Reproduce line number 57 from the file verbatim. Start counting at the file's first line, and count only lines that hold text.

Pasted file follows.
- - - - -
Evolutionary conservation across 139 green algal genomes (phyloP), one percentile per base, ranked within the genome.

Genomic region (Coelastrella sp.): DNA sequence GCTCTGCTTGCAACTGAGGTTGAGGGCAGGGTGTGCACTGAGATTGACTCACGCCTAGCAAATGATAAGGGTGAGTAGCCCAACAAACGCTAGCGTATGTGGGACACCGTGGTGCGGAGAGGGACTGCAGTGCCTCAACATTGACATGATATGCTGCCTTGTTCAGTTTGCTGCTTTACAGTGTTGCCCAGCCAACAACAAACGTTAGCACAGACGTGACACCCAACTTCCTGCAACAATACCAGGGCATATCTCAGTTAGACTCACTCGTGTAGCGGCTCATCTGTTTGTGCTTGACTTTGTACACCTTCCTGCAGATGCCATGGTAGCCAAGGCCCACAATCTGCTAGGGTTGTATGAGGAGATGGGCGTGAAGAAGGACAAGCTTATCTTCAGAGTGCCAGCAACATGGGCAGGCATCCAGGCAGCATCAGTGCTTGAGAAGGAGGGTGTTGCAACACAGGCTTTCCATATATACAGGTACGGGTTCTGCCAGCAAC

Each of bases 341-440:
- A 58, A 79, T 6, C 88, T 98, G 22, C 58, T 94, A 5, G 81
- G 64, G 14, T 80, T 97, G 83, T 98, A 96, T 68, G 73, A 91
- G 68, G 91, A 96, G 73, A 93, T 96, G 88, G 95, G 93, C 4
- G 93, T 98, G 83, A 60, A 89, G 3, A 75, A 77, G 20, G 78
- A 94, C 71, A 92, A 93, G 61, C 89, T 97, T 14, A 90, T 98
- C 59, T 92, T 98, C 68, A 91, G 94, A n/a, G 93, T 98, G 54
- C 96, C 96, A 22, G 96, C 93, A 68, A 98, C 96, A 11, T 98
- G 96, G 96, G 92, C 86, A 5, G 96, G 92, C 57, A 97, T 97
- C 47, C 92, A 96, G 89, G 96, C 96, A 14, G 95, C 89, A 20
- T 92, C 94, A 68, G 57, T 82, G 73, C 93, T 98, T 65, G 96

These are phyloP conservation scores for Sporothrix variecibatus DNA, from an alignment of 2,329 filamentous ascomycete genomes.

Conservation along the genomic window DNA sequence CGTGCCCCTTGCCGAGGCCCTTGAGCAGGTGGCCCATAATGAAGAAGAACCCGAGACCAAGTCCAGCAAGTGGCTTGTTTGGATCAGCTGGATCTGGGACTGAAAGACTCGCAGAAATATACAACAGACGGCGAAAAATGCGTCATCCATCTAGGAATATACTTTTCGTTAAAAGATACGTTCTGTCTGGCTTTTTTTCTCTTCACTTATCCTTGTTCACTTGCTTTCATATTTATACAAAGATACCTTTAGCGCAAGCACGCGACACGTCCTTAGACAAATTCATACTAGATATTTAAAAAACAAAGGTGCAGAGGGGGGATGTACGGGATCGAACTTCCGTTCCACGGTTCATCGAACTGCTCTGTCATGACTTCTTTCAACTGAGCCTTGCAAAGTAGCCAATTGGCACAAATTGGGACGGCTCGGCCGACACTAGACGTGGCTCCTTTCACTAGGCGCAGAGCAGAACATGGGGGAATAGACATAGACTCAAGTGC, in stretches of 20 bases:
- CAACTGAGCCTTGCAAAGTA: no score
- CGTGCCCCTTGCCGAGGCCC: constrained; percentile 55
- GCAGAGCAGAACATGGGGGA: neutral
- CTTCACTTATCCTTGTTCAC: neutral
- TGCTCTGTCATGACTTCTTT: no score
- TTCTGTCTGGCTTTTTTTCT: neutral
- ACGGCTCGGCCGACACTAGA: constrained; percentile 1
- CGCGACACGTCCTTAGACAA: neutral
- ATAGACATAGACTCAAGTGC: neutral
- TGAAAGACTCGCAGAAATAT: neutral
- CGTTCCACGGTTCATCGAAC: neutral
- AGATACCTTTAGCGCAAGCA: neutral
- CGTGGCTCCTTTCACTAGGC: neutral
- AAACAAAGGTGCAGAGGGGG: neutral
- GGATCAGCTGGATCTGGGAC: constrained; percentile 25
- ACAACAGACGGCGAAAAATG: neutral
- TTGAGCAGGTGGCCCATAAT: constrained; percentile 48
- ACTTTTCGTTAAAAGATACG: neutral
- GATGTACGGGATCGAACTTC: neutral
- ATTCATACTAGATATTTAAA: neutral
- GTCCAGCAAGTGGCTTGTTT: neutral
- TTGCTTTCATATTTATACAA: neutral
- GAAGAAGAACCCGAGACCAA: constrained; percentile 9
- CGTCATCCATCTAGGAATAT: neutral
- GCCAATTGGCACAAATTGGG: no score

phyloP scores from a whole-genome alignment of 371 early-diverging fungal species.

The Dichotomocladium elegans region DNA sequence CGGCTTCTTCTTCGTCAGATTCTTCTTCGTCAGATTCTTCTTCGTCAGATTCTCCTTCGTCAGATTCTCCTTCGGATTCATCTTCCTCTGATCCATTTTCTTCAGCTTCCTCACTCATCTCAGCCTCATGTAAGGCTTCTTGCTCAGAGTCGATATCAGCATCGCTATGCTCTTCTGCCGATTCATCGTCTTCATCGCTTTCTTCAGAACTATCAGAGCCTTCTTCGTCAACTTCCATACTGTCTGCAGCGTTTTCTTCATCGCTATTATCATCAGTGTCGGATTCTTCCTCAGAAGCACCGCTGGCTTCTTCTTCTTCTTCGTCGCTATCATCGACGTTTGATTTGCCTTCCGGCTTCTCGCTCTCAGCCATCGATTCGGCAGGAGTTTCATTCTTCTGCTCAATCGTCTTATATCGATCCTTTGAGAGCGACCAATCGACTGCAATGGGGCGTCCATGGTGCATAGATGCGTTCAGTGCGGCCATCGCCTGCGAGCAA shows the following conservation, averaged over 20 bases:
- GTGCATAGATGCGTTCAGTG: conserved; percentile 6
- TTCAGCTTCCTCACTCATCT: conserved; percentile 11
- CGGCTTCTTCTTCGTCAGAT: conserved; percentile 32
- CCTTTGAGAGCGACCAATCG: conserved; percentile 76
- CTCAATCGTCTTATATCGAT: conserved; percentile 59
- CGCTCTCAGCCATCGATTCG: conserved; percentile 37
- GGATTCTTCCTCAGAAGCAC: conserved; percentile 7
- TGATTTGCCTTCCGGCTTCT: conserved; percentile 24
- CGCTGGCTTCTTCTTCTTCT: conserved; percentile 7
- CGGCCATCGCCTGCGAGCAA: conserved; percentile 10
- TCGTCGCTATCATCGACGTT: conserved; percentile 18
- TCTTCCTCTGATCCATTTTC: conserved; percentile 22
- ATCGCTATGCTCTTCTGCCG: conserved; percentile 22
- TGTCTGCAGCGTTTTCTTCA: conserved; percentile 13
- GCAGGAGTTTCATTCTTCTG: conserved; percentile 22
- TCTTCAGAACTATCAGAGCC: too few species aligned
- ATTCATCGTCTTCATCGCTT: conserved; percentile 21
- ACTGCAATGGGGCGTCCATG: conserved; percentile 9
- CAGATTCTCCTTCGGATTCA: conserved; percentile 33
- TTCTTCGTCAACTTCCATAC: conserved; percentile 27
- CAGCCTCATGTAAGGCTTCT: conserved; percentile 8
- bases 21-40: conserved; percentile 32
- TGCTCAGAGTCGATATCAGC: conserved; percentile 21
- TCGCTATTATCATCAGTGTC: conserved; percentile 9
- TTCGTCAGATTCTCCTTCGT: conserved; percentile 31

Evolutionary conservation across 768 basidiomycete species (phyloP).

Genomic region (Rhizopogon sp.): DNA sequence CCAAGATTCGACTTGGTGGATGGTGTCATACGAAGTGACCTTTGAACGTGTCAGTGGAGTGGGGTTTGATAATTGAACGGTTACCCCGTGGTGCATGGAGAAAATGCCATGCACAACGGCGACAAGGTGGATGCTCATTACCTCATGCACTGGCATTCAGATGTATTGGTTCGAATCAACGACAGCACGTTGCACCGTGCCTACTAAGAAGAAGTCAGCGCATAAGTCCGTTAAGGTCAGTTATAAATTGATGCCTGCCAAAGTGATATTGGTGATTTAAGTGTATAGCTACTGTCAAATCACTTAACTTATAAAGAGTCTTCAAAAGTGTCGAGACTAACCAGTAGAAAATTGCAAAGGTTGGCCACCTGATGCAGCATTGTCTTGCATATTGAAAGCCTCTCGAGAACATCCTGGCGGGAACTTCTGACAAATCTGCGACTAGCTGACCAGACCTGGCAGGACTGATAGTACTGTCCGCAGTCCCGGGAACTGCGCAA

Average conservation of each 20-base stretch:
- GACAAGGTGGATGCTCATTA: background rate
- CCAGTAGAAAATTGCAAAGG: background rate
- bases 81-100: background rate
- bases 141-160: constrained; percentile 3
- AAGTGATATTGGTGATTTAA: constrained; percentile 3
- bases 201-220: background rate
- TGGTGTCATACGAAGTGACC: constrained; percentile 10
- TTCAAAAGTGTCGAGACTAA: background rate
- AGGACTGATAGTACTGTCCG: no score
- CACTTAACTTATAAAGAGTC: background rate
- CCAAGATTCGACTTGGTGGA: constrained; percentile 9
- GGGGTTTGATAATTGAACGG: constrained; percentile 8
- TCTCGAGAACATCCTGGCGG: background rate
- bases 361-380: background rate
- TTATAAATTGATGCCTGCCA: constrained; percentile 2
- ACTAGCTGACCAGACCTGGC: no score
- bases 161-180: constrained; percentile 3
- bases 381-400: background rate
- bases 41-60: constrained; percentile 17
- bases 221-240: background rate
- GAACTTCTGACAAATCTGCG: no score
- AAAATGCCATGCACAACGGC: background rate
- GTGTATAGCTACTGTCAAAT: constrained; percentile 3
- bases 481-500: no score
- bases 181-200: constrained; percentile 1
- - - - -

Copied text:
- GCAGGAGTTTCATTCTTCTG: conserved; percentile 22